Florida Elder Law & Estate Planning Blog

Why can’t I bring my adult child to my initial consultation?

Joseph S. Karp

When somebody comes in to meet with us to discuss their estate plan, frequently they are brought there and accompanied by a loved one. Sometimes, that loved one is the child that they trust the most, or the one who’s just able to drive them. Sometimes that person’s a helpful neighbor, but frequently, it’s a child. We have a policy in our office: We always bring the client in alone, first. We even have a handout that says why we’re excluding that person: It’s called “Why the Waiting Room?”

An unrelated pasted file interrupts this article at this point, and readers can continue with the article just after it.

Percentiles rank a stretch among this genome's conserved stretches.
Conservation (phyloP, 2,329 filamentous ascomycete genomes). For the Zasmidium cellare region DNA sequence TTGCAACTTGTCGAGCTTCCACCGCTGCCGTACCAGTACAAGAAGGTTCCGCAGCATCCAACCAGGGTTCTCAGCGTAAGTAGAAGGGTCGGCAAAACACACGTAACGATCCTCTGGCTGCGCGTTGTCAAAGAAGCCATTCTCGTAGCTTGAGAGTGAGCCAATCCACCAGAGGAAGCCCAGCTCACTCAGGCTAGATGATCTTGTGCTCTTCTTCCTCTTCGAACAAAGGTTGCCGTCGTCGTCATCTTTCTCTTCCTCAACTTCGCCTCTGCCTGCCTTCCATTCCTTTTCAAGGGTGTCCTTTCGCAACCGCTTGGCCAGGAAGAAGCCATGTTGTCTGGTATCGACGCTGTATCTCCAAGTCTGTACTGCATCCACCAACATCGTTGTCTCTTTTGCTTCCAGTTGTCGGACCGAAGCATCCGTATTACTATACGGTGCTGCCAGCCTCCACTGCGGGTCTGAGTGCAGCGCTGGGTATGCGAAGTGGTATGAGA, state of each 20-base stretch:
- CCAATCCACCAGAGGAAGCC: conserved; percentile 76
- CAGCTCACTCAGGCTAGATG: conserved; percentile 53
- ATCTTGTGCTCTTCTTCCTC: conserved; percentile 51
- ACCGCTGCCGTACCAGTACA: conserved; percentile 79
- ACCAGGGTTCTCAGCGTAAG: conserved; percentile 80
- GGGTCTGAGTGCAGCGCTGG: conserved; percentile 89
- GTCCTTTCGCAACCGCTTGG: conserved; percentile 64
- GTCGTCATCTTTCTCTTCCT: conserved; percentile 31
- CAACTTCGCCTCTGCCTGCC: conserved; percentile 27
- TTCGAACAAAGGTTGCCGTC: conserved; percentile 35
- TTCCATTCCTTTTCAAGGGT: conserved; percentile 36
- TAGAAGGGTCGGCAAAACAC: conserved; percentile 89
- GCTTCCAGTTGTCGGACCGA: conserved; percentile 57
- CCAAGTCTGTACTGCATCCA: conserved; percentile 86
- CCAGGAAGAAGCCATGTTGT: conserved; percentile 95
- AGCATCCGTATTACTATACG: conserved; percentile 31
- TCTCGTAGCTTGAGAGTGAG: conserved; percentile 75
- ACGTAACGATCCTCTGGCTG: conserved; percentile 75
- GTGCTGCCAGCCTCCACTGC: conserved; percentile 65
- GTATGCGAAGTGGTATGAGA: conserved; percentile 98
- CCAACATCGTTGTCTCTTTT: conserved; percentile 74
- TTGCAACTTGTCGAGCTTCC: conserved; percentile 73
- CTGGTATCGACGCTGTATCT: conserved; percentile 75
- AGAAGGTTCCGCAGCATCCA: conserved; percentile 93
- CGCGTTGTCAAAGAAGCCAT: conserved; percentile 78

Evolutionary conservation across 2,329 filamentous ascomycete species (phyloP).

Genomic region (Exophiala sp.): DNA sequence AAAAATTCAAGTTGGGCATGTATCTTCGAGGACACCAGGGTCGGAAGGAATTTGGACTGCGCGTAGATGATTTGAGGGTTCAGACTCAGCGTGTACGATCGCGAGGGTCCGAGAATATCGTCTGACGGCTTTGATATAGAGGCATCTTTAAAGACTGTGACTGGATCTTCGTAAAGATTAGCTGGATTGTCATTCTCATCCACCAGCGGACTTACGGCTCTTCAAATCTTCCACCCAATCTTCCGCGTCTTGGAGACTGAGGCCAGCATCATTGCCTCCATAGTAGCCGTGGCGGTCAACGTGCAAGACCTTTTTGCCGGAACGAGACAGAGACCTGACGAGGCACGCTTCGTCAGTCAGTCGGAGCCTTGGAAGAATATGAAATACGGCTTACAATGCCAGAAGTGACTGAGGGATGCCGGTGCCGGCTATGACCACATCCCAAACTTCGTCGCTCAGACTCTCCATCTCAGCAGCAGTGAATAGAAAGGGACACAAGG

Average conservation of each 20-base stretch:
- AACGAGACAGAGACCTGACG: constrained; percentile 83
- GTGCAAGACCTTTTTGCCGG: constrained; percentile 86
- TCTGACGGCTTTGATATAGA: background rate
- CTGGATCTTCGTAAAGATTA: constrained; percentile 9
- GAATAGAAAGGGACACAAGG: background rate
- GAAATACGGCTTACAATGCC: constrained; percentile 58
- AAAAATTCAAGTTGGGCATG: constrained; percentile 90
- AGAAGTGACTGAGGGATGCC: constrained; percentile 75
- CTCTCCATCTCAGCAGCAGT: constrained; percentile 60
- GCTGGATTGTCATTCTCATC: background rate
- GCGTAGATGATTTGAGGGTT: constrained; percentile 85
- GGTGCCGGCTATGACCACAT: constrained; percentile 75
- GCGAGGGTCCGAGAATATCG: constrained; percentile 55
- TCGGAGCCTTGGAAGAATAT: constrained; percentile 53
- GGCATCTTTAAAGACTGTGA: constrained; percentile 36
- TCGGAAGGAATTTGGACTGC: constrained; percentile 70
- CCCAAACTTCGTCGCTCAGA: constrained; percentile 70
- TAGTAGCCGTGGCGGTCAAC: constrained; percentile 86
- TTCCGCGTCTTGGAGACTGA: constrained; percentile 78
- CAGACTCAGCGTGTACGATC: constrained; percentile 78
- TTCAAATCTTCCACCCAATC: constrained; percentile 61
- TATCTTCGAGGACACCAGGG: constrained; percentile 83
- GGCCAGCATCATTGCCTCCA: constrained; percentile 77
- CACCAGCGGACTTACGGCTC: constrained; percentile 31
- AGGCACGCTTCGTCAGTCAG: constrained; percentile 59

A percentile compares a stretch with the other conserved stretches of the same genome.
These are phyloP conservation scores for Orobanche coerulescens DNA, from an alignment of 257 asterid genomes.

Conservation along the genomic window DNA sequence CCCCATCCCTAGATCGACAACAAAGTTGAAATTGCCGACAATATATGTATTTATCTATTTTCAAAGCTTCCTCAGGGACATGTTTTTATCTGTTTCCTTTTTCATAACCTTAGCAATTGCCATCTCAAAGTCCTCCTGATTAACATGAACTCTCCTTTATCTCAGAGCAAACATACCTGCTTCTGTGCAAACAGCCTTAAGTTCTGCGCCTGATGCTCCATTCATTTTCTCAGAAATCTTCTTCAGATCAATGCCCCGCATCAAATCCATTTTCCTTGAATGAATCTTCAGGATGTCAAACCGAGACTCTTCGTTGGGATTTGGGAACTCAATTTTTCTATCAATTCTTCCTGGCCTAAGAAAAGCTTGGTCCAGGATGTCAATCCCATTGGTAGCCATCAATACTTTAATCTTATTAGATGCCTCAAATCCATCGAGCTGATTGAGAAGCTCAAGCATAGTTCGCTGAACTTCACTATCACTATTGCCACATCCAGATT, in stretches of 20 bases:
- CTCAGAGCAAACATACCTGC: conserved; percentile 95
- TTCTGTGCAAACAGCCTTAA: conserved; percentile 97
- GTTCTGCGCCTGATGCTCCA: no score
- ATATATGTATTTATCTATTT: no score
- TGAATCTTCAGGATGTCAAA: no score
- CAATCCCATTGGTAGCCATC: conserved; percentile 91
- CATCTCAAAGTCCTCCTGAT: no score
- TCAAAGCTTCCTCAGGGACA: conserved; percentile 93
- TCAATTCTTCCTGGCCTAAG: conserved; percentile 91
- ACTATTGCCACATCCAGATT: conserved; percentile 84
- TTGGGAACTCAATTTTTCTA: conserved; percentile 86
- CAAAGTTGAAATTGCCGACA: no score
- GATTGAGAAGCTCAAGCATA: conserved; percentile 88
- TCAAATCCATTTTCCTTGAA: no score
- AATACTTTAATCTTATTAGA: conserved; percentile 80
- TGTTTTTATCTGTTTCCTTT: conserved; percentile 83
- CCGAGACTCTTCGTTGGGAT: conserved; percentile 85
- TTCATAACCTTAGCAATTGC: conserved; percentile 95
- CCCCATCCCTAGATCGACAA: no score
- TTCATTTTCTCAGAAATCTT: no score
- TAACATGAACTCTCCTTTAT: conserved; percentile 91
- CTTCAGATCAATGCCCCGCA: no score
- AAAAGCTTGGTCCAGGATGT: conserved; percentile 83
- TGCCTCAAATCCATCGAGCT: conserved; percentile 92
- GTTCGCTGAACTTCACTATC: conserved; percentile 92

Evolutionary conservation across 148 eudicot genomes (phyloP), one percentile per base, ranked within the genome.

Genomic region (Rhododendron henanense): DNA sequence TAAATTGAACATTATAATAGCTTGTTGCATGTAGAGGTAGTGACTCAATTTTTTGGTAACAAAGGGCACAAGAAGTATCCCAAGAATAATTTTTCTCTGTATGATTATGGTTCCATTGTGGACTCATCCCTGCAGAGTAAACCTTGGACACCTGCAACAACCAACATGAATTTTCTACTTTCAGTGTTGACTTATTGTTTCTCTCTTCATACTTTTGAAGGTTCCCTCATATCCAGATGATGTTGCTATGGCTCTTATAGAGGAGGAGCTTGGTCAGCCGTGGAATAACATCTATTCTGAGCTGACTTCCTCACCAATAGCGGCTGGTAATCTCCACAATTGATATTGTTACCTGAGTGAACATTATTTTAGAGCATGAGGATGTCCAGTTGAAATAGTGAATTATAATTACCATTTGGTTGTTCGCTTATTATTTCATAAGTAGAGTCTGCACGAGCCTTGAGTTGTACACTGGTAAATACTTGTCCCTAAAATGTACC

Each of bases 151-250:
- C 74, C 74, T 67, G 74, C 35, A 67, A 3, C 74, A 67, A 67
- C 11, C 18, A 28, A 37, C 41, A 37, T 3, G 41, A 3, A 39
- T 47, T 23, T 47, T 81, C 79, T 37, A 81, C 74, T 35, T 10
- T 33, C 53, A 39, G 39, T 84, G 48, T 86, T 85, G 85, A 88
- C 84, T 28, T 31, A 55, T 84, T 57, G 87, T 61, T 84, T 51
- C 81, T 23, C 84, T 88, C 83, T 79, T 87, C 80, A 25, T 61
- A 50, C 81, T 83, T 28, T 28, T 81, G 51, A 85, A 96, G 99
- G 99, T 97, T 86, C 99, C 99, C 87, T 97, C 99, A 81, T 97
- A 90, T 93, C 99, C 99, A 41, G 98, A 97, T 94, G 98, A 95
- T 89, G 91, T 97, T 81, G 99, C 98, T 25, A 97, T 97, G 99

Why the waiting room? There are a number of reasons. Number one, we want the person we are meeting with to know that they have total privileged communication. Number two, they need to know that if the other person comes into the room they are waiving that right, and they may not want that to happen. Sometimes the client may have private information that the person in the waiting room doesn’t even know. Sometimes a child who is bringing in the parent is doing it because the parent wants to change their estate plan – not just to make sure everything’s going equally, but sometimes they’re cutting out a child, or reducing or giving favored treatment to the child that’s there, changing who their principals are. We want to make sure that when the person in the waiting room comes in, we’ve had that whole conversation with our prospective client alone, so that if there’s later a challenge where somebody says, “My brother or sister was in with the lawyer the whole time,” we can say: “No, that person was not. We are the witnesses that your parent made this decision freely and voluntarily, had the complete privacy that we could afford them, and we were comfortable they knew what they were doing and not unduly influenced.”